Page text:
A tension-filled victory in Concarneau
On Friday 1 July, at 11:00 UTC, the Finistère Atlantique Challenge Action Enfance fleet, made up of four Ultims, set sail from Concarneau in Brittany. Six days 5 hours 28 minutes and 38 seconds later, the men aboard the Maxi Edmond de Rothschild were first across the finish line to take outright victory. This latest win had a rather special flavour with the sailors of Gitana Team embroiled in an incredibly intense duel with the crew of Banque Populaire XI led by Armel Le Cléac’h. This first place is the fourth consecutive win for this crew and the sixth for the Caudrelier Cammas pairing.
38 seconds at the Canaries, 51 minutes at the Azores and 26 minutes in Concarneau!  

Charles Caudrelier: “I’m relieved. It was a very intense and incredibly stressful race… We never knew who was going to get in front. We gained the upper hand at the crucial time, but right to the wire they were constantly trying different things and were very aggressive. They sailed well right to the last and there was precious little in it at the end. It’s a great victory! It was a very fine course and an epic battle with Armel and Team Banque Populaire. It was really something and it certainly shook us into action. We’ve hardly left each other’s sides since the beginning of the race. We got off to a good start with a slight edge, but they quickly made up the lost ground and after that it was open warfare for a week, but it was a thrilling ride. We’ve made a lot of progress and that’s what is really interesting.

We really pushed the boat quite hard at certain points, because they were pushing us! We posted some significant peaks of speed. The speeds weren’t very high, because we weren’t sailing at the best angles, but they were not the kinds of speeds we’re used to making with this boat, especially on the beat with Banque Populaire. Speed was a key factor in the end, together with the ability to get the boat making headway in variable conditions, on big seas and on pretty much every point of sail. We pulled off some great moves, we made a few blunders too, but we sailed well. The teamwork was great, the boat was in tip-top condition, she was really quick and we’ve managed to step up our game even more.”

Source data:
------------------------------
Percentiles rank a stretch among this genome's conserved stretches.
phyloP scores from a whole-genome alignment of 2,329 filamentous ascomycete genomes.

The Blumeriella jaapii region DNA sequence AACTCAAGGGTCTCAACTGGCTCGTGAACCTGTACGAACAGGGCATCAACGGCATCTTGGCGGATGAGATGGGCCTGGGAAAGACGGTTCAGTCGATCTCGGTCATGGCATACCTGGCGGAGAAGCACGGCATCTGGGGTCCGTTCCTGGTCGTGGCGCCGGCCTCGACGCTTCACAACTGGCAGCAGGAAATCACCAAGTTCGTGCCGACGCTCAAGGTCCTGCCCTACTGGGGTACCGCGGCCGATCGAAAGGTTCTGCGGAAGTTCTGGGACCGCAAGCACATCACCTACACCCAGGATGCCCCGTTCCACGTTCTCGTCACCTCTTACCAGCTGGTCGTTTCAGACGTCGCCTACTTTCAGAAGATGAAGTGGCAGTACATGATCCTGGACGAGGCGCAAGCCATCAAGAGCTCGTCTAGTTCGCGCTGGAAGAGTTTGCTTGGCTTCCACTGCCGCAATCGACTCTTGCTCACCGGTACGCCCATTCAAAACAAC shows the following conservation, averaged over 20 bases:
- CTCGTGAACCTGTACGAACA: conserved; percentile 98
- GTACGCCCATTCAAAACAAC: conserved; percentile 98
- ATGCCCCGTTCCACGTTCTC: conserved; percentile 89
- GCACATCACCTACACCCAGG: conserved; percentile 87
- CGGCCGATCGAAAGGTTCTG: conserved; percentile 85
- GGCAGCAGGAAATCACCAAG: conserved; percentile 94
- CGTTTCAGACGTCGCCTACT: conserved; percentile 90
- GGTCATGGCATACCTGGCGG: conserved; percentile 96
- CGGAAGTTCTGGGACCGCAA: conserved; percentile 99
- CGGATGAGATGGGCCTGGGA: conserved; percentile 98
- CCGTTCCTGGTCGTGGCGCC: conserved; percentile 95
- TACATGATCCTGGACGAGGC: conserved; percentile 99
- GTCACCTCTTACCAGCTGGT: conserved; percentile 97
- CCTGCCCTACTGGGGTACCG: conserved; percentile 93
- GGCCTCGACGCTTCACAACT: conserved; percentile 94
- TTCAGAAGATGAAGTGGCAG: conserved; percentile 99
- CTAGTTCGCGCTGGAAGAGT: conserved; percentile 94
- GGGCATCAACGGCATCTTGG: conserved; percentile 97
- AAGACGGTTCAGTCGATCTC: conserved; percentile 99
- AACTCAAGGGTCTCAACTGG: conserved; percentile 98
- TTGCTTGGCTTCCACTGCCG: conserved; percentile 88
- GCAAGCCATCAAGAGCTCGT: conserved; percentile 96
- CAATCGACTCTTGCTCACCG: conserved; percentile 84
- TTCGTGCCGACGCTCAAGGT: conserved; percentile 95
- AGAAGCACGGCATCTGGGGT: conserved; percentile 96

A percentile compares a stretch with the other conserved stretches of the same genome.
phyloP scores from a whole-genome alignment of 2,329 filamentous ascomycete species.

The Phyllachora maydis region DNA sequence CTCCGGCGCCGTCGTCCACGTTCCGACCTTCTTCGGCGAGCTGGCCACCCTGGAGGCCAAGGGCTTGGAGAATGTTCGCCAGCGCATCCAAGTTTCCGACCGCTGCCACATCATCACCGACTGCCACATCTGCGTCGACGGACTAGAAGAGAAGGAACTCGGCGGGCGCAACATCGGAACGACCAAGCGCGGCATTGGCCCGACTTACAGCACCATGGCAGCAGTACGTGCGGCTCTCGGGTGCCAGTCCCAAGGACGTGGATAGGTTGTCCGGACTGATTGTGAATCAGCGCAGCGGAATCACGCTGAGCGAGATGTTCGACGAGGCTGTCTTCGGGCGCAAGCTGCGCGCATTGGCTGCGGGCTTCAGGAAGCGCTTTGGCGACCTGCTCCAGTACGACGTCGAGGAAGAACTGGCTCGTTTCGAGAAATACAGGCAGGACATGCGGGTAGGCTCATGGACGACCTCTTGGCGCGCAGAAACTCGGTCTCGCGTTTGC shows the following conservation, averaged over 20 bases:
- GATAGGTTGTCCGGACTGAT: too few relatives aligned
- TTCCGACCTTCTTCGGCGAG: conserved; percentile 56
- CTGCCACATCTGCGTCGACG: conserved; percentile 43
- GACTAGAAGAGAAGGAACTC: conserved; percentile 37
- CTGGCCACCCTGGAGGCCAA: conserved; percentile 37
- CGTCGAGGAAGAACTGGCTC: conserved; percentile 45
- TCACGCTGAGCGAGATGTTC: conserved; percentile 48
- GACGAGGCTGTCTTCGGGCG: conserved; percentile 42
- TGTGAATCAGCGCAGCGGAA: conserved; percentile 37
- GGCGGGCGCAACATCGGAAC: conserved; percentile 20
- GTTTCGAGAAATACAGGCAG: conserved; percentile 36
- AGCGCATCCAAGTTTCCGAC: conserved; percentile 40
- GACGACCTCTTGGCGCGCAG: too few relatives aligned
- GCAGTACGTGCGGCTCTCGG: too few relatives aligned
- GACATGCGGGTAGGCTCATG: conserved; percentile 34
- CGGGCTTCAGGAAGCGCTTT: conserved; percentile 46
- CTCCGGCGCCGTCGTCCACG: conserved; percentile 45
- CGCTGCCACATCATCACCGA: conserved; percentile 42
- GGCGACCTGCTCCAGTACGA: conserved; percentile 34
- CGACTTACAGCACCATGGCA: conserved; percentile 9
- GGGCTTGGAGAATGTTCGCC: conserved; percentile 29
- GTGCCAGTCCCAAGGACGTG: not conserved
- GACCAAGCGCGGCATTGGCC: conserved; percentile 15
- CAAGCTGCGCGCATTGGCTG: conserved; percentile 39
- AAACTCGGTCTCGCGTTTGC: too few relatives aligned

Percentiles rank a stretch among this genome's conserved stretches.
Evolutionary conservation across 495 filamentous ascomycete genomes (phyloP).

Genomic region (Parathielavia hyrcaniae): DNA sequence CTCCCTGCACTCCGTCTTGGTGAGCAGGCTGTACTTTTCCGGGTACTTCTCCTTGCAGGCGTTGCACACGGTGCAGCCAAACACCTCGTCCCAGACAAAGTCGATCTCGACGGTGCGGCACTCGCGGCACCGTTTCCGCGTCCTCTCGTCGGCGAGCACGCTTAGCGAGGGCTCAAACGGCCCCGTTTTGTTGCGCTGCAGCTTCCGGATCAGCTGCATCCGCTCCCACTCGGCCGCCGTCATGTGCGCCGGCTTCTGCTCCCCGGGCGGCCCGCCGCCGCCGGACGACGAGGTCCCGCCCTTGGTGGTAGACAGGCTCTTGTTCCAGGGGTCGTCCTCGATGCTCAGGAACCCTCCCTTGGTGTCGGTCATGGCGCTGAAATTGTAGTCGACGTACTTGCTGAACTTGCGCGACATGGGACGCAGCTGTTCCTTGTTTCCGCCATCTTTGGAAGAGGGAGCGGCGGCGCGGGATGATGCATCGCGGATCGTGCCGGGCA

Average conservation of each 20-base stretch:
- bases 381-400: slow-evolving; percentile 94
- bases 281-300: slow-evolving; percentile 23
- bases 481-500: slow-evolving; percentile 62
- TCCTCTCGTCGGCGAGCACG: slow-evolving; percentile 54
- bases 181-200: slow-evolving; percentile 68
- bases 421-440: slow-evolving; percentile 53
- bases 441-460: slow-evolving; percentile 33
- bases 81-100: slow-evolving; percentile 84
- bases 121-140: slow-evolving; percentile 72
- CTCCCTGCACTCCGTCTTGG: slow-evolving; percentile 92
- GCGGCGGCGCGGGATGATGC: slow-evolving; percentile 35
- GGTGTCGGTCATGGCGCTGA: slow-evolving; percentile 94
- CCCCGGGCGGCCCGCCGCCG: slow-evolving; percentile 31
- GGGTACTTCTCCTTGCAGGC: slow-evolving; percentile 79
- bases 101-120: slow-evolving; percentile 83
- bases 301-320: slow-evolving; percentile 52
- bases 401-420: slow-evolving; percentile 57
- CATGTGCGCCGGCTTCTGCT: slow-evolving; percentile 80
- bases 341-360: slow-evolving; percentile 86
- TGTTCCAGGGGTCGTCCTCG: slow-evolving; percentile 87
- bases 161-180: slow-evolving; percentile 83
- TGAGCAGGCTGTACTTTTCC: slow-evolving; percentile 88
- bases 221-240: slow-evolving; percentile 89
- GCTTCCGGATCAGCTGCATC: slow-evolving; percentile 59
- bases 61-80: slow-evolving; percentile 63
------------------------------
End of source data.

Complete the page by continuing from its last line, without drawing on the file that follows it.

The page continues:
Franck Cammas: “We raced like it was a Figaro competition, playing around with little tactical moves, putting in a lot of tacks… Such tight regatta racing at 35 knots is quite something!

We flew well upwind. We already knew we could do that, but it’s always about compromise. You don’t know whether it’s working or not, so you have to switch to that mode at the right time, not too early, not too late either and I felt that Banque Populaire was also very good at that. They certainly shouldn’t have any hang-ups about speed, which means that they’ve made a lot of progress since last year with an identical boat, but I think they know how to trim her better and they’ve certainly erased any teething issues with the appendages. As a result, they’re quick and so much the better! In this instance there were just two boats slugging it out, but I hope there will be more of us. The moment that most stands out for me in this race is passing Lanzarote, where we were in contact with one another. We were neck and neck at 45 knots in the middle of the night, amidst the rocks, where you could just see their shadows slip by a few hundred metres away to windward, with Banque Populaire hot on our heels! You had to really be on it for that and all of us were on deck!

The speed is always stressful at the start and then you get used to it. It’s fair to say that at the finish we really had a good feel for the boat, we were really at ease and we could do what we wanted with and without stress. Obviously, the more you sail, the less stressed you feel. As such, it’s really great to compete in races like this. It pushes us to fly for days on end…”